do you unfriend someone on facebook

Since Donald J. Trump was elected as President of the United States, we’ve asked ourselves and each other: “If they voted for Trump in 2016 or will in 2020, do you unfriend someone on Facebook?”

If my experience is any indication, it’s not only “yes” but “Hell, yes!”

I posted a link to the most recent post on black support for President Trump onto my Facebook page, and a cascade of comments followed. I lost count at around 150.

Seriously.

The waterfall of venom started with three female friends, one whom I’ve known since 1983 and the other since 1987. The third I met on Facebook more recently through the latter woman. All three are self-described progressives, and I consider all three to be friends. All three and I have had Facebook dust-ups in the past, but nothing like this. In the past, we were willing to be open to each other’s position. Or, if not, we agreed to disagree. We were, after all, “friends.” Two of them were friends “in real life.”

Like, if we saw each other on the street, we’d actually hang out.

do you unfriend someone on facebook

What ensued from my posting that blog article was a comment thread, mostly populated by their ad hominem attacks and interlaced with comments from other friends defending me — including one friend from high school who later became a pro wrestler (we found great comfort and levity in going back and forth on my post) — that resulted in the expected outcome: No common ground.

In all modesty and candor, I tried to find common ground or at least common respect.

It was no use.

Exasperated by my failed attempt to be polite and accommodating, I let loose a screed of my own that was an ad hominem attack par excellence. Soon after, fatigued by responding to comments, and finding I needed to eat and sleep and — oh, yeah — work, I deleted the whole Facebook post. The back-and-forth was fruitless and time-consuming. I had fallen prey to what many of us do: having a debate online instead of doing so over a meal where we see the other’s non-verbals and at the end shake hands/hug (screw COVID) and smile, wishing each other well until next we meet.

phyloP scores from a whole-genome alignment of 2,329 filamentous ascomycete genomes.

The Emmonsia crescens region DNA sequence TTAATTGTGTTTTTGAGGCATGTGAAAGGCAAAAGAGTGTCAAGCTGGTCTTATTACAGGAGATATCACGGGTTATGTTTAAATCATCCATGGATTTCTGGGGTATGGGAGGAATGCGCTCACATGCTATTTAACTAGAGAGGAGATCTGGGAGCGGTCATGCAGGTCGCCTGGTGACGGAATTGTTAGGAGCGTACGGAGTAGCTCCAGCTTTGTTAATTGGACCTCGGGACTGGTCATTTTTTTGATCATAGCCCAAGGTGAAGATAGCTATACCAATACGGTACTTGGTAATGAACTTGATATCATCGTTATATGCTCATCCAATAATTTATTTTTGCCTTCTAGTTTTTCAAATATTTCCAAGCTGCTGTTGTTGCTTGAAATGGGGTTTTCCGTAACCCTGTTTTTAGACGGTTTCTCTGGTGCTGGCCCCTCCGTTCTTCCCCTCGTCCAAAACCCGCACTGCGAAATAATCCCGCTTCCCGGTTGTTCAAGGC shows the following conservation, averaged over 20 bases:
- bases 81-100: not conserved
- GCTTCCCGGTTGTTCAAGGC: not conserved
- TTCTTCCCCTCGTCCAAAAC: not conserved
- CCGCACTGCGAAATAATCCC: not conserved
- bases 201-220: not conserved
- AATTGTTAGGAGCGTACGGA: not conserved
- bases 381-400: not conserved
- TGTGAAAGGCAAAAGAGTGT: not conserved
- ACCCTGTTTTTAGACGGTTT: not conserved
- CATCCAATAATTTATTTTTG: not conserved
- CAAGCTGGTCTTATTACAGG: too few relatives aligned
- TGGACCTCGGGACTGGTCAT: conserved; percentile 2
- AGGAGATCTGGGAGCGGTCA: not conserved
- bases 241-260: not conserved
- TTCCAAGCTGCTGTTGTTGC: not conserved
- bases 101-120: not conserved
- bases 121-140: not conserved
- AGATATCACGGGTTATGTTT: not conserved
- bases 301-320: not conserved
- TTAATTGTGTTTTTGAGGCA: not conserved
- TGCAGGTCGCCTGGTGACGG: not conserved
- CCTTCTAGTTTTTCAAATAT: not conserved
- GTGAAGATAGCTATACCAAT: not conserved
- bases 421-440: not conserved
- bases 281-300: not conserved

After deleting the post, one of the three women, the one I’d known since college, wrote me this note on Facebook messenger:

Do you unfriend someone on facebook
A Facebook message I got from a friend of 40 years.

Interesting sidenote (see her grammatical mistake above):

If you type in “unfriend,” auto-correct tends to recreate it as “I friend.” Perhaps Facebook wants us all to just get along after all.

I don’t really believe that. (That Facebook wants us to get along.) I think Facebook’s advertisers are making out like bandits the longer our political threads get and the more heated they become. We are not the customers for Facebook and Twitter. We are the customers of those platforms’ advertisers.

Why do people unfriend others over their support of Trump? The most frequent reason is Trump opponents’ belief that the president is not only sympathetic but supportive of white supremacists.

With many of us wondering how many times a leader has to repeat him- or herself, here’s a montage with Trump denounced/disavowed/distanced himself from white supremacists multiple times over recent years:

Here’s another, more detailed and contextualized article by FactCheck.org — which has also repeatedly criticized President Trump for exaggeration and lies — showing his full statement about hate groups and the KKK, which people including Biden have misquoted or truncated to make their case.

Falsely.

Racism at least is one of the more recent reasons to unfriend someone. That’s because this VOX article from six years ago presented a graph that is now most certainly out of date:

unfriending someone on facebook
source: VOX Magazine

My prediction is that on November 4th — since I’ve heard from numerous people that either “Biden seems in prime shape” or “Biden is our man” or “this country needs you, Mr. Vice President,” all of which are pointing to the same confidence in Biden’s ability to lead as these voters had in Hillary Clinton’s certainty of winning in 2016 — Trump will be re-elected. Either then or after a Supreme Court ruling.

When this happens, we will see a massive unfriending.

“Sexist” and “Racist” reasons will dovetail with “Political” ones, and we might have a new #1 category for unfriending: “Trump voter.”

I would be sad for a moment.

And then I will be glad to have a shorter Facebook feed to get through each morning.

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Husband, father, traveler, writer, surfer.

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